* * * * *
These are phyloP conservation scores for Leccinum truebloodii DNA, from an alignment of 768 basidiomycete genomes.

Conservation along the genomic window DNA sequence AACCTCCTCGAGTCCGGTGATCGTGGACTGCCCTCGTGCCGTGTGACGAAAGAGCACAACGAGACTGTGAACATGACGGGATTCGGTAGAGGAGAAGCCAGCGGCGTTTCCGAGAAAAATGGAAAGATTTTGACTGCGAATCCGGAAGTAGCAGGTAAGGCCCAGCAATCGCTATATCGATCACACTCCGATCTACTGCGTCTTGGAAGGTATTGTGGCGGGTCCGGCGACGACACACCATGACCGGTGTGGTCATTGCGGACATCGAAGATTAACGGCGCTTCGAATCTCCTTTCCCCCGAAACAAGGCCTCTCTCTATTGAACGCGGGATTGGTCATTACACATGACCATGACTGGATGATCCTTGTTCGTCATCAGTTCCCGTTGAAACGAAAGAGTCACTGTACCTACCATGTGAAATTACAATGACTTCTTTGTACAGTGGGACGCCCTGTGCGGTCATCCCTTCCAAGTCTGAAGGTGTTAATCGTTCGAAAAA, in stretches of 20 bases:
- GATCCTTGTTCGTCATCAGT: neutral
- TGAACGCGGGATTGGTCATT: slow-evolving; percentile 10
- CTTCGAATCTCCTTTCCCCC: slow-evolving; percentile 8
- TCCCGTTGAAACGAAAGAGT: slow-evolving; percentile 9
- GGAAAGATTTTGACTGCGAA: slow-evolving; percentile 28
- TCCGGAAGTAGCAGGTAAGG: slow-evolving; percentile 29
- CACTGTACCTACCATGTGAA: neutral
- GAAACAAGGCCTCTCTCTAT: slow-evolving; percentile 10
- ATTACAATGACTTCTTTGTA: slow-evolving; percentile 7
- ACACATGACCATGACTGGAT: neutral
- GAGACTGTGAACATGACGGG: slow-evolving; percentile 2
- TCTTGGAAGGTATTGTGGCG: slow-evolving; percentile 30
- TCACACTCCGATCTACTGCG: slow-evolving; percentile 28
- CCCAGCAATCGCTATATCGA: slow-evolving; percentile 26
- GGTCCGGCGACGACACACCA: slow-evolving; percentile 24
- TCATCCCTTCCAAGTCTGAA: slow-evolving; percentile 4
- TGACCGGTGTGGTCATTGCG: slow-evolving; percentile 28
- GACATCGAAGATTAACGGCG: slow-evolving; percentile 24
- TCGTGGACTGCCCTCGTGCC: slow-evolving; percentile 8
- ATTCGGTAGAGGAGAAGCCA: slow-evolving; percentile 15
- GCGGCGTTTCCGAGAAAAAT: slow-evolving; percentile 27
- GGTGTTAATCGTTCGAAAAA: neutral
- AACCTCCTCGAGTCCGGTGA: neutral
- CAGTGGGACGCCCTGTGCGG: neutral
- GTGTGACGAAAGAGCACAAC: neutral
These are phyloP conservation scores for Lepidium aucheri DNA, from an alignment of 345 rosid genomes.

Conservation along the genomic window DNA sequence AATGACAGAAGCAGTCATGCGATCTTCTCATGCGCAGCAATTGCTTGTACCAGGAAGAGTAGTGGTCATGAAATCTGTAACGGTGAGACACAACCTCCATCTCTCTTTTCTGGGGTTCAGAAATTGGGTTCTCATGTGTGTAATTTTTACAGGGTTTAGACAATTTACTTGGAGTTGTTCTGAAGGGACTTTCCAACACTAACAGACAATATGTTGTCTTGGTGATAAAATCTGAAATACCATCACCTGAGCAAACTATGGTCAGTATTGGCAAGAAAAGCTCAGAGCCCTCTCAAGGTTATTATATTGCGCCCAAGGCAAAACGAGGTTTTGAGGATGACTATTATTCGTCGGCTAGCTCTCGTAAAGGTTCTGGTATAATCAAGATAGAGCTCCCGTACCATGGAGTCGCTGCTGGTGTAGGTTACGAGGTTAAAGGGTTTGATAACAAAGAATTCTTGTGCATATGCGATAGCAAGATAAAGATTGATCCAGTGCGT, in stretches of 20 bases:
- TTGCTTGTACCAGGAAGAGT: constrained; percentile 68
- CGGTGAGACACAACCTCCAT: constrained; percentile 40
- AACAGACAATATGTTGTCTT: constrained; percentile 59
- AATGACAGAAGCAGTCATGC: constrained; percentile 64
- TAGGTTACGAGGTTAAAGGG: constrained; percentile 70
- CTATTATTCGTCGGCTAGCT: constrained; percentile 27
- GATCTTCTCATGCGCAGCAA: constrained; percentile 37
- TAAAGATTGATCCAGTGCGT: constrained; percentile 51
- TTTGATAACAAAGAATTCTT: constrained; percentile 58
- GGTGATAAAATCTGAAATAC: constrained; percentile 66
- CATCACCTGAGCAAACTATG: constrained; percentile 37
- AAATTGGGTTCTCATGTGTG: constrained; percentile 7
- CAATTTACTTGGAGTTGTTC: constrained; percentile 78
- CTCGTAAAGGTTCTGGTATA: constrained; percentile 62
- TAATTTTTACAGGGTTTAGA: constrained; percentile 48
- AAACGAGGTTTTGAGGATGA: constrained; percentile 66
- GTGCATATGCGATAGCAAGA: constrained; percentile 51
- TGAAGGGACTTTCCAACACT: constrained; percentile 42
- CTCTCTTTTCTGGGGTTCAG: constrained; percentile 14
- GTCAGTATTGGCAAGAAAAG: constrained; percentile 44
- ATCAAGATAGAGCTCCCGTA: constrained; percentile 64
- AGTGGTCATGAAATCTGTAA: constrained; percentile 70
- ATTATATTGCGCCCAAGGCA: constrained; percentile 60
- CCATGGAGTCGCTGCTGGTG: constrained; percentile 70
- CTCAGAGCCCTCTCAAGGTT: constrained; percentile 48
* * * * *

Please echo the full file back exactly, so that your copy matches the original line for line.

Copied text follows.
These are phyloP conservation scores for Leccinum truebloodii DNA, from an alignment of 768 basidiomycete genomes.

Conservation along the genomic window DNA sequence AACCTCCTCGAGTCCGGTGATCGTGGACTGCCCTCGTGCCGTGTGACGAAAGAGCACAACGAGACTGTGAACATGACGGGATTCGGTAGAGGAGAAGCCAGCGGCGTTTCCGAGAAAAATGGAAAGATTTTGACTGCGAATCCGGAAGTAGCAGGTAAGGCCCAGCAATCGCTATATCGATCACACTCCGATCTACTGCGTCTTGGAAGGTATTGTGGCGGGTCCGGCGACGACACACCATGACCGGTGTGGTCATTGCGGACATCGAAGATTAACGGCGCTTCGAATCTCCTTTCCCCCGAAACAAGGCCTCTCTCTATTGAACGCGGGATTGGTCATTACACATGACCATGACTGGATGATCCTTGTTCGTCATCAGTTCCCGTTGAAACGAAAGAGTCACTGTACCTACCATGTGAAATTACAATGACTTCTTTGTACAGTGGGACGCCCTGTGCGGTCATCCCTTCCAAGTCTGAAGGTGTTAATCGTTCGAAAAA, in stretches of 20 bases:
- GATCCTTGTTCGTCATCAGT: neutral
- TGAACGCGGGATTGGTCATT: slow-evolving; percentile 10
- CTTCGAATCTCCTTTCCCCC: slow-evolving; percentile 8
- TCCCGTTGAAACGAAAGAGT: slow-evolving; percentile 9
- GGAAAGATTTTGACTGCGAA: slow-evolving; percentile 28
- TCCGGAAGTAGCAGGTAAGG: slow-evolving; percentile 29
- CACTGTACCTACCATGTGAA: neutral
- GAAACAAGGCCTCTCTCTAT: slow-evolving; percentile 10
- ATTACAATGACTTCTTTGTA: slow-evolving; percentile 7
- ACACATGACCATGACTGGAT: neutral
- GAGACTGTGAACATGACGGG: slow-evolving; percentile 2
- TCTTGGAAGGTATTGTGGCG: slow-evolving; percentile 30
- TCACACTCCGATCTACTGCG: slow-evolving; percentile 28
- CCCAGCAATCGCTATATCGA: slow-evolving; percentile 26
- GGTCCGGCGACGACACACCA: slow-evolving; percentile 24
- TCATCCCTTCCAAGTCTGAA: slow-evolving; percentile 4
- TGACCGGTGTGGTCATTGCG: slow-evolving; percentile 28
- GACATCGAAGATTAACGGCG: slow-evolving; percentile 24
- TCGTGGACTGCCCTCGTGCC: slow-evolving; percentile 8
- ATTCGGTAGAGGAGAAGCCA: slow-evolving; percentile 15
- GCGGCGTTTCCGAGAAAAAT: slow-evolving; percentile 27
- GGTGTTAATCGTTCGAAAAA: neutral
- AACCTCCTCGAGTCCGGTGA: neutral
- CAGTGGGACGCCCTGTGCGG: neutral
- GTGTGACGAAAGAGCACAAC: neutral
These are phyloP conservation scores for Lepidium aucheri DNA, from an alignment of 345 rosid genomes.

Conservation along the genomic window DNA sequence AATGACAGAAGCAGTCATGCGATCTTCTCATGCGCAGCAATTGCTTGTACCAGGAAGAGTAGTGGTCATGAAATCTGTAACGGTGAGACACAACCTCCATCTCTCTTTTCTGGGGTTCAGAAATTGGGTTCTCATGTGTGTAATTTTTACAGGGTTTAGACAATTTACTTGGAGTTGTTCTGAAGGGACTTTCCAACACTAACAGACAATATGTTGTCTTGGTGATAAAATCTGAAATACCATCACCTGAGCAAACTATGGTCAGTATTGGCAAGAAAAGCTCAGAGCCCTCTCAAGGTTATTATATTGCGCCCAAGGCAAAACGAGGTTTTGAGGATGACTATTATTCGTCGGCTAGCTCTCGTAAAGGTTCTGGTATAATCAAGATAGAGCTCCCGTACCATGGAGTCGCTGCTGGTGTAGGTTACGAGGTTAAAGGGTTTGATAACAAAGAATTCTTGTGCATATGCGATAGCAAGATAAAGATTGATCCAGTGCGT, in stretches of 20 bases:
- TTGCTTGTACCAGGAAGAGT: constrained; percentile 68
- CGGTGAGACACAACCTCCAT: constrained; percentile 40
- AACAGACAATATGTTGTCTT: constrained; percentile 59
- AATGACAGAAGCAGTCATGC: constrained; percentile 64
- TAGGTTACGAGGTTAAAGGG: constrained; percentile 70
- CTATTATTCGTCGGCTAGCT: constrained; percentile 27
- GATCTTCTCATGCGCAGCAA: constrained; percentile 37
- TAAAGATTGATCCAGTGCGT: constrained; percentile 51
- TTTGATAACAAAGAATTCTT: constrained; percentile 58
- GGTGATAAAATCTGAAATAC: constrained; percentile 66
- CATCACCTGAGCAAACTATG: constrained; percentile 37
- AAATTGGGTTCTCATGTGTG: constrained; percentile 7
- CAATTTACTTGGAGTTGTTC: constrained; percentile 78
- CTCGTAAAGGTTCTGGTATA: constrained; percentile 62
- TAATTTTTACAGGGTTTAGA: constrained; percentile 48
- AAACGAGGTTTTGAGGATGA: constrained; percentile 66
- GTGCATATGCGATAGCAAGA: constrained; percentile 51
- TGAAGGGACTTTCCAACACT: constrained; percentile 42
- CTCTCTTTTCTGGGGTTCAG: constrained; percentile 14
- GTCAGTATTGGCAAGAAAAG: constrained; percentile 44
- ATCAAGATAGAGCTCCCGTA: constrained; percentile 64
- AGTGGTCATGAAATCTGTAA: constrained; percentile 70
- ATTATATTGCGCCCAAGGCA: constrained; percentile 60
- CCATGGAGTCGCTGCTGGTG: constrained; percentile 70
- CTCAGAGCCCTCTCAAGGTT: constrained; percentile 48